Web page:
Retirement Plan Distribution FAQs
Introduced as part of the Economic Growth and Tax Relief Reconciliation Act (EGTRRA) in 2001, the auto rollover IRA allows plan sponsors and administrators to issue forced distributions for non-responsive terminated employees whose balances are less than $5,000. Plans must be previously designed to allow the use of auto rollover or Default IRAs.
These innovative IRA products help you:
- Avoid unnecessary retirement plan administration costs
- Reduce your fiduciary exposure
- Protect participants’ deferred tax status
- Redirect your staff’s time and resources to other business processes
Always at the forefront of distribution processing innovation, PenChecks assisted in introducing the auto rollover IRA concept, and helped develop the ensuing Department of Labor regulations.
First introduced under ERISA, the Missing Participant IRA auto rollover saves you the time and aggravation of tracking down missing participants while lowering your fiduciary risk. Initially, these IRAs were rare because banks prefer to accept deposits with an original signature. Since EGTRRA, these IRAs have become much more common. Unlike the auto rollover (Default) IRA, the Missing Participant IRA auto rollover does not have a $5,000 participant threshold. However, the retirement plan must be terminating.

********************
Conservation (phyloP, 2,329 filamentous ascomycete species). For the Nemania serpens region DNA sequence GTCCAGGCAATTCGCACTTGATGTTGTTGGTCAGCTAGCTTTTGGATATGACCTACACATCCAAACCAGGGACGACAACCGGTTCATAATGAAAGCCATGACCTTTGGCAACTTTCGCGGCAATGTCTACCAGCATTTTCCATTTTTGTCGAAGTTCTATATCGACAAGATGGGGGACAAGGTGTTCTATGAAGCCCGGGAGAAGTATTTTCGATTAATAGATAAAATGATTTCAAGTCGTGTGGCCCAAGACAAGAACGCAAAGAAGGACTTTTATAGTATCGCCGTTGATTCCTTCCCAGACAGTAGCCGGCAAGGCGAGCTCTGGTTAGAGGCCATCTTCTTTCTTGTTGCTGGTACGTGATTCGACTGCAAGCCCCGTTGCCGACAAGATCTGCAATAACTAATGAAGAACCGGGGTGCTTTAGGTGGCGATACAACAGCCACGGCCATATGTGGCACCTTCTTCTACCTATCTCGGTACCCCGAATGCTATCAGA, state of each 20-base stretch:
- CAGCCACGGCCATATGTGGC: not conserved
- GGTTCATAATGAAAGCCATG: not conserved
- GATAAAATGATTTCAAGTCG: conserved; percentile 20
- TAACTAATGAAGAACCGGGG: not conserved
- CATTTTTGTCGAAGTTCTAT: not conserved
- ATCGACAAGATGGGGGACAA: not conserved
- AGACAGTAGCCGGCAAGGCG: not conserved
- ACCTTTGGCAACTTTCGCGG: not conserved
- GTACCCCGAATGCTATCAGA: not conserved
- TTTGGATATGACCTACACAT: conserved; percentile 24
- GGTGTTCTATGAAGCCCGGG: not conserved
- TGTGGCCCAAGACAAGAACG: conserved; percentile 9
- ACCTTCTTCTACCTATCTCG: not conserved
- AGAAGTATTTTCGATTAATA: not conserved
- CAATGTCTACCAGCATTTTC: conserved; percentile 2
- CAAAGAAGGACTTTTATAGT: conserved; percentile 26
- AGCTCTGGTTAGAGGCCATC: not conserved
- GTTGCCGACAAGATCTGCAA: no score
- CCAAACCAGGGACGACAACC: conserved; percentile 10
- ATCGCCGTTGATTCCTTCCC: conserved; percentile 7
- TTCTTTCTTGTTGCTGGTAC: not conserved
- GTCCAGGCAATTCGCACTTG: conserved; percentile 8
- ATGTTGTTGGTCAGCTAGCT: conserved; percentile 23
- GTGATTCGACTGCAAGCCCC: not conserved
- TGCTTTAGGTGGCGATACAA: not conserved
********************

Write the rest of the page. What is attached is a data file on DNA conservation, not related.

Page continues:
A Missing Participant IRA auto rollover offers an ideal solution for plans that are terminating because all plan assets must be distributed even when participants can’t be located. A Missing Participant IRA:
Reduces fiduciary exposure
Plan trustees must manage and oversee the account balances of all terminated employees who leave their retirement plan. However, the trustee’s fiduciary risk ends when an IRA is established on behalf of missing participants, as long as the participant is given proper notice under DOL regulations and the IRA is set up according to DOL safe harbor rules.
Reduces administrative costs
The costs to establish, administer, and liquidate the plan and establish a Missing Participant IRA can be assessed to the participant’s account as long as they are reasonable and are properly disclosed to participants.
Avoid unnecessary taxable events
When a plan is terminated, cutting a lump sum check, withholding taxes, or escheating the funds may cause undesirable tax penalties for the participant in question. Missing Participant IRA auto rollovers eliminate your risk of creating a taxable event and any potential ensuing red tape while allowing the terminated participant’s funds to maintain tax-deferred status.
Eliminate and avoid hassle of uncashed checks
If a plan trustee elects to use the cashout provisions of its plan and simply write a lump sum check to the last known address of missing participants, in addition to creating a taxable event for the participant, these checks often go uncashed, which creates a liability for the terminating plan. Additionally, the cashout provisions only apply to small account balances.